# Perl Weekly Challenge 009

This week's Perl Weekly Challenge presented a problem I hadn't really thought of before: how to do a ranking or what is mathematically referred to as a weak ordering.

Part 1

Sample Run
\$ perl perl5/ch-1.pl
First square with five distinct digits: 12769 (= 113 * 113)

I think this was straightforward enough of a problem with a straightforward solution: start iterating through integers until you find one that has the property we want. The number must have a square root of at least 100 since it has at least five digits so that is our starting point. Counting the unique digits (see line 12) is done using a clever trick suggested by Prakash Kailasa via a Gabor Szabo Perl Maven blog. The trick is to create an anonymous hash with the values from the array as the keys. This will remove the duplicates since hash keys must be unique. Originally this could be done without the %{} around the map {\$_ => 1} because for a time keys() could be applied to a hash reference however this is no longer allowed in perl-5.28.0 (I think it was removed in perl-5.14.0?).

Part 2

Sample Run

\$ perl perl5/ch-2.pl
Name Score Rank
NEH 2 1
FED 3 2
OKN 3 2
DRZ 4 4
NPK 5 5
XRK 5 5
WXV 7 7
QHC 9 8
IEE 10 9
CYP 10 9
================
NEH 2 1
FED 3 3
OKN 3 3
DRZ 4 4
NPK 5 6
XRK 5 6
WXV 7 7
QHC 9 8
IEE 10 10
CYP 10 10
================
NEH 2 1
OKN 3 2
FED 3 2
DRZ 4 3
XRK 5 4
NPK 5 4
WXV 7 5
QHC 9 6
CYP 10 7
IEE 10 7

This presented some nice opportunities for creativity. It's a standing rule, as far as I know, that if a challenge statement has any ambiguity than you can simply interpret it as you like. This leads to solutions having a variety of styles and flavors. The problem statement didn't suggest what in particular we should rank so I decided to do a ranking of basic Perl objects. These are stored in an array, sorted, and then sent to the ranking functions. The sorting and ranking functions were written as generically as possible to allow for any sort of object as long as it has an accessor that returns a single numeric value. A rare bit of explicitly polymorphic code in Perl.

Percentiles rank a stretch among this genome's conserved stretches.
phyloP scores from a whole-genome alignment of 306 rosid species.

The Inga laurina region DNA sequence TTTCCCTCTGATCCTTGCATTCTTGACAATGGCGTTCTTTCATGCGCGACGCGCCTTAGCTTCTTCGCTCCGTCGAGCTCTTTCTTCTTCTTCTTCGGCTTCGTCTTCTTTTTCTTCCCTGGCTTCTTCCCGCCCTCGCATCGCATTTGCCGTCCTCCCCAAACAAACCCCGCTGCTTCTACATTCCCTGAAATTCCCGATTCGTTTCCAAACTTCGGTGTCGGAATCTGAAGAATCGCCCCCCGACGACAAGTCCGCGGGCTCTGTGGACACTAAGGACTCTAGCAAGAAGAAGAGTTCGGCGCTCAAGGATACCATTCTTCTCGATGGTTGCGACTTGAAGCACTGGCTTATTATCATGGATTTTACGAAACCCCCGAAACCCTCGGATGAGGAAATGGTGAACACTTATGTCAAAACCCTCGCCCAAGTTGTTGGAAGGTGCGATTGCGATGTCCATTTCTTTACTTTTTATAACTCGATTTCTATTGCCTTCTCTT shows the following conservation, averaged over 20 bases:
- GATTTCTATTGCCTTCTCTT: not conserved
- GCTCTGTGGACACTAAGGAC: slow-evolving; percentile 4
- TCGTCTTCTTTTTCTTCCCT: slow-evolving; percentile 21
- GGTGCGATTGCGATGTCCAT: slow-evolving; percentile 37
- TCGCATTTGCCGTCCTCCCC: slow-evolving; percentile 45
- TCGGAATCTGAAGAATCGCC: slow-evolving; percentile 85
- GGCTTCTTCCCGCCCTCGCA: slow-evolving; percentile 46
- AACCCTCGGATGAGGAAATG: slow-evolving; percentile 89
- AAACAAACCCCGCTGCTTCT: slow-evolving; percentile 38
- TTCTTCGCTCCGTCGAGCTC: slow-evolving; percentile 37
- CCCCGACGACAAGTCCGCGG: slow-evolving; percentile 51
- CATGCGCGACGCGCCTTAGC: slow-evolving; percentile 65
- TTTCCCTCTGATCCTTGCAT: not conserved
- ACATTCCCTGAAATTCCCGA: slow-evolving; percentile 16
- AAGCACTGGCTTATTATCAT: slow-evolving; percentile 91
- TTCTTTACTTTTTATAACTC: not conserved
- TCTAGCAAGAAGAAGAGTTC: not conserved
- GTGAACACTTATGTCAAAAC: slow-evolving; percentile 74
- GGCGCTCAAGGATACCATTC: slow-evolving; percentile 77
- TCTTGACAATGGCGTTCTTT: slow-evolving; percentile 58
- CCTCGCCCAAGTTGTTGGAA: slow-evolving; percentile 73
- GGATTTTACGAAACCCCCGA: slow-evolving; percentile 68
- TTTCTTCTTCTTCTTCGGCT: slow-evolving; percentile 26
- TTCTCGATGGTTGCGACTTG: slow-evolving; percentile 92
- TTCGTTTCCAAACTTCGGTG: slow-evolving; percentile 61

I think that the ranking logic would have been a little less convoluted with a better choice of data structures. I think a doubly linked list (i.e. with forward and previous references) would have been best. Still, the Standard and Dense rankings did not cause too much trouble to implement. The Modified ranking was the most complex. A concise definition from Wikipedia is that, for the Modified ranking, each item's ranking number is equal to the number of items ranked equal to it or above it. But what about ties for first place? And multi-way ties? Based on the sample output shown I think I achieved all the goals of the modified ranking but this is a good example of having someone else check your work! Especially a domain expert, someone who may have worked with this ranking many times in the past. Some searches didn't reveal much use of the Modified ranking. I did find a suggestion on how to address ties for first in Modifed Ranking here. Overall documentation of examples implementing the Modified ranking was otherwise not turning up in my searches.

I did make use of a core module which I do not ordinarily use, Tie::RefHash. For this particular problem I found it convenient to use the object references as hash keys and to do so requires the use of this module.

Tags:

### Recent Posts from This Journal

• #### A Simple Binary Tree in Perl

This Binary Tree implementation uses Class::Struct and only defines find() and insert() operations, along with a simple print function for…

• #### The Weekly Challenge 127: Conflict Intervals (C++ Solutions)

Part 2 of The Weekly Challenge 127: You are given two sets with unique numbers. Write a script to figure out if they are disjoint. #include

• #### The Weekly Challenge 127: Disjoint Lists (C++ Solutions)

Part 1 of The Weekly Challenge 127: You are given two sets with unique numbers. Write a script to figure out if they are disjoint. #include

Comments for this post were disabled by the author